28.11.14 NZ Loan and Mercantile Building —Resource Consent granted (pics)
26.11.14 Retraction (see comment on ‘Heritage Counts’)
26.9.14 NZ Loan and Mercantile Building —what ESCO said!
30.8.14 NZ Loan and Mercantile Building: Looking round at potential
18.8.14 NZ Loan and Mercantile Building #randomsmartphonepix (interiors)
17.8.14 Public Notices: NZ Loan and Mercantile Building… (site tour, hearing)
13.8.14 Chamber’s Own Goals —Heritage (letters)
11.8.14 NZ Loan and Mercantile Building (audio)
8.8.14 NZ Loan and Mercantile Agency Co Ltd Building…
18.3.14 Dunedin Harbourside: English Heritage on portside development
21.10.13 Harbourside: Access to a revamped Steamer Basin has public backing
24.10.09 Rodney Wilson: Dunedin as national heritage city

█ For more, enter the terms *harbourside*, *heritage* or *lund* in the search box at right.

Posted by Elizabeth Kerr

R Lund & P Ries 1Building Owner | Architect

9 Comments

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Christ Church Cathedral: practical news from govt mediator Miriam Dean QC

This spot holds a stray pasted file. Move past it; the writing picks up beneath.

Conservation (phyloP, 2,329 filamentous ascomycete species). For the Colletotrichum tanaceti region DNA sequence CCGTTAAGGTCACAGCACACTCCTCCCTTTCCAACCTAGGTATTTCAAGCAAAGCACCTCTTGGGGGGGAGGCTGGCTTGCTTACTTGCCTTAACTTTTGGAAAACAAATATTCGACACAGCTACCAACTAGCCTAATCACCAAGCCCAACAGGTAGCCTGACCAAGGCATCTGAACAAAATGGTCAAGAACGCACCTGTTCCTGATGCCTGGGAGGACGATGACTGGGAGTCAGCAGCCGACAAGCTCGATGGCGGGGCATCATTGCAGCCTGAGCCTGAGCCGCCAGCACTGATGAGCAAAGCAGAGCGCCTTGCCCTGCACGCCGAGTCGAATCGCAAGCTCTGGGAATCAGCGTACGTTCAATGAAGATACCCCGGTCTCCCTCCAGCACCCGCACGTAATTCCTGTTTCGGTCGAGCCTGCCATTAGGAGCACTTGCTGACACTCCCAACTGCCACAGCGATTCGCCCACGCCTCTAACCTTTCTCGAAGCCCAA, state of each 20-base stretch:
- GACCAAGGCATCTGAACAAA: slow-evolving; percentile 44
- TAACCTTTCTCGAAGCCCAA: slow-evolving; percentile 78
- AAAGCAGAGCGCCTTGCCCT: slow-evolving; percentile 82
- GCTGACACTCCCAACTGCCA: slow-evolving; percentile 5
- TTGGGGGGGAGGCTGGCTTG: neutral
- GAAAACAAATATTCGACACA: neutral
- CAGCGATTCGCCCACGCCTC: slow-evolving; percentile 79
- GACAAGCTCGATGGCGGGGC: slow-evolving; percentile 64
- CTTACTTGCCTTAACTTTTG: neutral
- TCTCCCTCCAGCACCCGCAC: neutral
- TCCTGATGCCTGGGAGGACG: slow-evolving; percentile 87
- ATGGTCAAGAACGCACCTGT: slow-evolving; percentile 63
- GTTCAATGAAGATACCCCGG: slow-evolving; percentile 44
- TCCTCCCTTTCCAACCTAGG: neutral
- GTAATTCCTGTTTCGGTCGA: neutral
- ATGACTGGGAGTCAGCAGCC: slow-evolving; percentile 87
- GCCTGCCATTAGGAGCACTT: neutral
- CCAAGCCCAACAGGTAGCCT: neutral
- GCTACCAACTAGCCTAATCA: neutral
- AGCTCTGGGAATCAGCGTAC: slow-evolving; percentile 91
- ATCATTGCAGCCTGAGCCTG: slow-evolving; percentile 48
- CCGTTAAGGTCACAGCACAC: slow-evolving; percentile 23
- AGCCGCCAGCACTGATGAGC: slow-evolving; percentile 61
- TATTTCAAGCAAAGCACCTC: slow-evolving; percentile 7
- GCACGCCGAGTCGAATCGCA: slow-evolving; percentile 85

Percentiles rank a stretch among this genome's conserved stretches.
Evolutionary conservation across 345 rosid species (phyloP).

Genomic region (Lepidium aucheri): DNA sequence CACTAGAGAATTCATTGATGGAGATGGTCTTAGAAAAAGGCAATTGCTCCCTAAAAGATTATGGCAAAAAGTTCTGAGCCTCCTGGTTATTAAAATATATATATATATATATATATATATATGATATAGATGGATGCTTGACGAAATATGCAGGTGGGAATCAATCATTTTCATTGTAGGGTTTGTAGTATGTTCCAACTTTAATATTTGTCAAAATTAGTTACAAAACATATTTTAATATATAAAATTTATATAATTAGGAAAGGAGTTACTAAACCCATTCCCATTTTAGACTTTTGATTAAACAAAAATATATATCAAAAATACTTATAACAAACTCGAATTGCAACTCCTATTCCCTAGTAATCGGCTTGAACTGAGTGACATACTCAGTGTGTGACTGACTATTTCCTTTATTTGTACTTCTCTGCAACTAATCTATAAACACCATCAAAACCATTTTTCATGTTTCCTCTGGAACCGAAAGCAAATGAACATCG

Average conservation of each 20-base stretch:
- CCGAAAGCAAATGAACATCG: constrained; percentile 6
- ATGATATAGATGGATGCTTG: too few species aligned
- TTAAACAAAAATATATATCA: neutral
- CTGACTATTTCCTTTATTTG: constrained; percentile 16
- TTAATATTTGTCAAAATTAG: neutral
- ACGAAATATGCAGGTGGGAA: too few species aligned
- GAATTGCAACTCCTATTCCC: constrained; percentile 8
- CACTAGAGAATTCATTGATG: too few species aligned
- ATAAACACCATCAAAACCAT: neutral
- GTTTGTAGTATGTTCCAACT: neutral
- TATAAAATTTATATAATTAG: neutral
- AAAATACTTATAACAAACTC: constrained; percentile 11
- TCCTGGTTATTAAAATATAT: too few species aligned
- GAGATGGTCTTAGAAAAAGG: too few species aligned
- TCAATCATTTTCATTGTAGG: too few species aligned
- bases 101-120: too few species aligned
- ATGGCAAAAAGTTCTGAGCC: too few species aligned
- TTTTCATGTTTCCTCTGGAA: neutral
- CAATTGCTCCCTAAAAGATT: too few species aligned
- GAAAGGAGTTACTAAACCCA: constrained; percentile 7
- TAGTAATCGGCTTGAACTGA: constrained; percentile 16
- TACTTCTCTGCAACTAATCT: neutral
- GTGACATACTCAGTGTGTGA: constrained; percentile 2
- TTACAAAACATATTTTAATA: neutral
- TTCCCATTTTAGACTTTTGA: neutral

Updated post
Sat, 26 Dec 2015 at 3:25 a.m.

### beehive.govt.nz 23 December, 2015
Gerry Brownlee Media Release
Report confirms ChristChurch Cathedral can be reinstated

Minister for Canterbury Earthquake Recovery Gerry Brownlee says the decision by the Anglican Church to progress investigations into reinstating the ChristChurch Cathedral will be greatly appreciated by the wider community.
The Church Property Trust, which owns the Anglican Cathedral in Cathedral Square, has received an independent report from a Government-appointed consultant, who has reviewed the engineering options for the iconic city building.